Though it ended badly, New Labour has to be seen as a success overall, with three successive Labour general election victories, two of them landslides. Can it tell us anything about the future? The obvious parallel takes us back to Labour, which once again is back in the doldrums. The New Labour strategy was to win by courting the political middle ground and holding back on the party’s more left wing instincts; their most important insight was that the middle ground was a rather conservative place, and not the liberalism associated with centrist political parties, though it needed that too. The party needed a firm message on law and order, and a conservative stance on taxes and spending – as well as keeping union power at bay. This meant accepting that a lot of the legacy of Margaret Thatcher’s government had to stay. That itself was not enough, because John Major’s Conservatives were firmly anchored in that middle ground, and had used that strength to pull off a victory against the odds in 1992. Mr Blair and Mr Brown also had to exude confidence and competence. This was not too hard, as the Tories were beset by divisions, and their economic prestige suffered a fatal blow with the ERM fiasco in 1992, shortly after the election.

Can Labour follow the same strategy? Its leader, Sir Keir Starmer, clearly thought so after he took over in 2020, with the government floundering with its response to the covid-19 pandemic, and seemingly led by right-wing ideologues. Mr Starmer always appeared on television with the word “leadership” on his backdrop. But the Conservative leader, Boris Johnson, has a clear eye on that middle ground, which remains generally conservative. But he also understands that the middle ground has moved on – largely thanks to New Labour. Now it means a strong commitment to state-funded public services, such as the NHS. Unlike Mr Major (now Sir John), though, he has an iron grip on his party. He has recovered from his wobbles on the pandemic, and the public (or the floating voters anyway) appear to have forgiven him. Mr Johnson’s rhetoric on climate change and the environment also marks out his fight for the middle ground. He is not presenting anything like the target that Messrs Blair and Brown were able to destroy prior to 1997.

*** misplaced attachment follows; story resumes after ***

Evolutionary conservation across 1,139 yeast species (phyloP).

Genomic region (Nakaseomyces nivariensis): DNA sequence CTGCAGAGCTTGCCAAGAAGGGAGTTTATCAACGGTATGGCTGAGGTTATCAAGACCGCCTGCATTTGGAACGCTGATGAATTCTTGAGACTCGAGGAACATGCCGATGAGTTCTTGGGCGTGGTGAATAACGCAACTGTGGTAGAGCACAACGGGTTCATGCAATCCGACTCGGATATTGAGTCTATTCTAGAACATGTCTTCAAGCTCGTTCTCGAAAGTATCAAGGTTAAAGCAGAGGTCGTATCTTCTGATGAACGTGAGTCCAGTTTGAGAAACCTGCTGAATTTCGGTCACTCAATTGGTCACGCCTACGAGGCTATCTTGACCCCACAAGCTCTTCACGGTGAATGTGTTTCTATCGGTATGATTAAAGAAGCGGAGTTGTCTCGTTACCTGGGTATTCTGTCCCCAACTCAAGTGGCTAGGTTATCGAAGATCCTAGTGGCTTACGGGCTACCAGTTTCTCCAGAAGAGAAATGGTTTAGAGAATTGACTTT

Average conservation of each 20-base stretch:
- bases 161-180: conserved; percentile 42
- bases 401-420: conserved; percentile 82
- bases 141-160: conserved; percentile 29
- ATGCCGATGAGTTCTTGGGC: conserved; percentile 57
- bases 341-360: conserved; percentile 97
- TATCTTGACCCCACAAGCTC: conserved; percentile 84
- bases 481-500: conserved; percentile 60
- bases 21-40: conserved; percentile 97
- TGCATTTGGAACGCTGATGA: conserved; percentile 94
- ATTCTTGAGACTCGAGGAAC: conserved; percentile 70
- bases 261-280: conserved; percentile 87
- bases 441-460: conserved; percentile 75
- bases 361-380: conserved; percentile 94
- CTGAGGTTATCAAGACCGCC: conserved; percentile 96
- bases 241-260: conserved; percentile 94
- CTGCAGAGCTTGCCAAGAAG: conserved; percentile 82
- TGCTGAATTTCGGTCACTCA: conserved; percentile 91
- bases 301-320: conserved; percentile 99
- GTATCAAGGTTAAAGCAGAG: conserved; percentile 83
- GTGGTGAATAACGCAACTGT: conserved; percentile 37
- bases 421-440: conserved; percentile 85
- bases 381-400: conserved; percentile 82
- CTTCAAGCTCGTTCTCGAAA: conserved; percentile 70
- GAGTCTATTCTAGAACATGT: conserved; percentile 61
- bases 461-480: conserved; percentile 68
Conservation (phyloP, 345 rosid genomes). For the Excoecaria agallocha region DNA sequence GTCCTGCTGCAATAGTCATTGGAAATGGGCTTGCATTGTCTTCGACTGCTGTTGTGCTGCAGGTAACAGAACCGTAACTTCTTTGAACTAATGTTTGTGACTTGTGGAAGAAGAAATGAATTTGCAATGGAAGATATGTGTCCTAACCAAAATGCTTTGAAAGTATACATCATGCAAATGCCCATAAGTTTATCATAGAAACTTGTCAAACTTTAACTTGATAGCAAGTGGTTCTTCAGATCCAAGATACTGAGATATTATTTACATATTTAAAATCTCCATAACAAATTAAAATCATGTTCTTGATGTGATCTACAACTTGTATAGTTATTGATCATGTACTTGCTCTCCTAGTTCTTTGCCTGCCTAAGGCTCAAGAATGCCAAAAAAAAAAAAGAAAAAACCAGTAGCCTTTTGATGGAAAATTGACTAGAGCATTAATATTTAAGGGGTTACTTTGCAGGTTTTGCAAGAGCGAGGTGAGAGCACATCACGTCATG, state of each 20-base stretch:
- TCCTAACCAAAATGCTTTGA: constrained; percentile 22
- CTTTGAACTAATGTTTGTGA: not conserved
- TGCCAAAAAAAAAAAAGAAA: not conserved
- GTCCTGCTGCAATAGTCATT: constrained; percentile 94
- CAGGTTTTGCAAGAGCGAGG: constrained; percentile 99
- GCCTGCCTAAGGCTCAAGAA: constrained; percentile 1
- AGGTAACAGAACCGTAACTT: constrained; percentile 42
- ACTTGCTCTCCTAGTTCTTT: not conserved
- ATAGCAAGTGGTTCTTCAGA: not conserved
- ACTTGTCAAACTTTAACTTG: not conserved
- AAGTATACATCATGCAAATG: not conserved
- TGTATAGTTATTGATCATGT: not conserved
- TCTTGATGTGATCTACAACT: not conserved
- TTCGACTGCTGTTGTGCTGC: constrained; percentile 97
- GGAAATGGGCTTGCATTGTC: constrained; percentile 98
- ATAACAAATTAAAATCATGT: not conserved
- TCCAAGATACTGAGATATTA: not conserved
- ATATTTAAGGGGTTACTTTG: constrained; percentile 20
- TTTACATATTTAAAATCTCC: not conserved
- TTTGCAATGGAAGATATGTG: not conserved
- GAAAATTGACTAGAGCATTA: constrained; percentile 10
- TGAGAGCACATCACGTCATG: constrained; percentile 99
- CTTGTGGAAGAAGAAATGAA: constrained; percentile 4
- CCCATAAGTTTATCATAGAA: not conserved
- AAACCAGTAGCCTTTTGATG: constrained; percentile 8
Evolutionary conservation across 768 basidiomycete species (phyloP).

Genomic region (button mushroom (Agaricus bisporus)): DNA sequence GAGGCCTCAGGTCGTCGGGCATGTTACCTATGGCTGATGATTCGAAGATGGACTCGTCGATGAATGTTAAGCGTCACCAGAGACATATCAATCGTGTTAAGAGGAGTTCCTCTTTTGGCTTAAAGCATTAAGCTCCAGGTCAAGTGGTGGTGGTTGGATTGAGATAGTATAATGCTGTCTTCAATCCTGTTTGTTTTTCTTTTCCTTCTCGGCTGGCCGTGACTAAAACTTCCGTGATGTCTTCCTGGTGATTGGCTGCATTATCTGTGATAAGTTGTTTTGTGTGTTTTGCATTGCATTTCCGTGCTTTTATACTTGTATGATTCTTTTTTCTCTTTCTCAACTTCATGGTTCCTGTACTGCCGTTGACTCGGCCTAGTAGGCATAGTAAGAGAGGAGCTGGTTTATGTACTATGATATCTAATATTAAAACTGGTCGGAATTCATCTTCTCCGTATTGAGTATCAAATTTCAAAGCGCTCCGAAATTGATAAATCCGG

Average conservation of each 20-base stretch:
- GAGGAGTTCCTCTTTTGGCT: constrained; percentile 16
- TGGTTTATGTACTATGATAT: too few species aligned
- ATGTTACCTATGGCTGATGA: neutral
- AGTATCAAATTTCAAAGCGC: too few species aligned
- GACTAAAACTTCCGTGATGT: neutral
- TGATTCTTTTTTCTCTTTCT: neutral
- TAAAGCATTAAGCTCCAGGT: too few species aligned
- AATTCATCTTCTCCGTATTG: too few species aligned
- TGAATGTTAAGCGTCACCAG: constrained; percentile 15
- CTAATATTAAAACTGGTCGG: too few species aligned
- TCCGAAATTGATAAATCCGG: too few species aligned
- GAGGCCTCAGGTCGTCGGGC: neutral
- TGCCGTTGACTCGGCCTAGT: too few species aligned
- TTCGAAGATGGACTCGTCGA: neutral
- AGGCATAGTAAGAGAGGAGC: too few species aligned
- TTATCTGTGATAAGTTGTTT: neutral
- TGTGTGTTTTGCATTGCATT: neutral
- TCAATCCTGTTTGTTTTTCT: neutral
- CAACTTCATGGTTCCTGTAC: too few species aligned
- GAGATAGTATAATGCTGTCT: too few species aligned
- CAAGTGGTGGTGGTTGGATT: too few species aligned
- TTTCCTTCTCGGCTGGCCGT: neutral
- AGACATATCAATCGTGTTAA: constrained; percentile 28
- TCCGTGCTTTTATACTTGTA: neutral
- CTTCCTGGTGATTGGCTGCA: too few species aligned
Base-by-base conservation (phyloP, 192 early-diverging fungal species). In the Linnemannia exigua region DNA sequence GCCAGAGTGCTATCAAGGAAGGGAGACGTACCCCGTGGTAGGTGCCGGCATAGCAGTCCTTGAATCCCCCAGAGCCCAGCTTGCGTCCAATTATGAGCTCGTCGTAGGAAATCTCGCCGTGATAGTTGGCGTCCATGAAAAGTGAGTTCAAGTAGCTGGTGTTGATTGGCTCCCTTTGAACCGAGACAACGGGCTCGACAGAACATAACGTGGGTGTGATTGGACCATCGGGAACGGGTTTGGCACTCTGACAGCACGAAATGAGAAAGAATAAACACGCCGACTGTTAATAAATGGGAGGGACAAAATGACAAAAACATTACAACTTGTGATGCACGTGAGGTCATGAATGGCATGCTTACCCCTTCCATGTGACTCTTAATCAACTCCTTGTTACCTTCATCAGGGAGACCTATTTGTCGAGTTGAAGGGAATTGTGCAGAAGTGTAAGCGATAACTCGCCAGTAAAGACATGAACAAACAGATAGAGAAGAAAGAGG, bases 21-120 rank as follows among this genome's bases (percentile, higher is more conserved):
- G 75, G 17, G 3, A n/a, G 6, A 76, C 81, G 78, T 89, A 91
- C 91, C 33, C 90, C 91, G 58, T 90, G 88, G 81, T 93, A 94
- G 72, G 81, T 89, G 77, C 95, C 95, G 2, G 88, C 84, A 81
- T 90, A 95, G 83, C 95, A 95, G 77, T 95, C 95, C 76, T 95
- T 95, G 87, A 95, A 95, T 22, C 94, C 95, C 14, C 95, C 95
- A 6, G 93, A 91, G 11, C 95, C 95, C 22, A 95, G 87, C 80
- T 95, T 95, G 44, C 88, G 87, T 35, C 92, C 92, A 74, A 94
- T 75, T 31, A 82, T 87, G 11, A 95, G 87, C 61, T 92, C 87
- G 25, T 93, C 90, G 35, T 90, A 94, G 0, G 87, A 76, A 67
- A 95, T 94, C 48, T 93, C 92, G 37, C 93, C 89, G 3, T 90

But the problem for Mr Johnson, and anybody hoping to win on the middle ground, is that it is a have-your-cake-and- eat-it sort of place. It wants well-funded public services but no more taxes; it wants action on climate change but no addition to heating or motoring costs, and so on. This is creating growing tensions within the Conservative Party. It does not create much of a direct opportunity for Labour – who are no more able to solve the contradictions of this middle ground than the Tories. But division amongst the Tories could allow Sir Keir to appear as a more competent alternative.

But a successful challenge is unlikely to look anything like New Labour. Perhaps Labour can try its own “cake” strategy by allying itself with the Lib Dems and the Greens, each of which can cement its appeal to different segments of the anti-Conservative market while leaving there contradictions unresolved. That alliance would need to be based on the promise of electoral reform. It would be a risky strategy, and it is too early to start playing the cards now. New Labour did create an informal alliance with the Lib Dems in the 1990s, as part of its strategy of leaving nothing to chance. But the Lib Dems are weaker now, while trust between the parties is low. Mr Blair was happy to hint at electoral reform then but in the end was “unpersuaded”. Something stronger would be needed now.

Britain, along with most of the rest of the world, is confronting some difficult choices. This is much more the case than in 1990s, when the opportunities for economic growth were much better. After an initial period of austerity, New Labour did not have to navigate such treacherous waters and was able to present voters with a “both/and” proposition. Alas hard choices do not make good politics – the revolution now would be to make taking those choices electorally appealing. The New Labour experience offers us no clue on how to pull off such a feat.

The government’s choice: higher taxes or higher interest rates?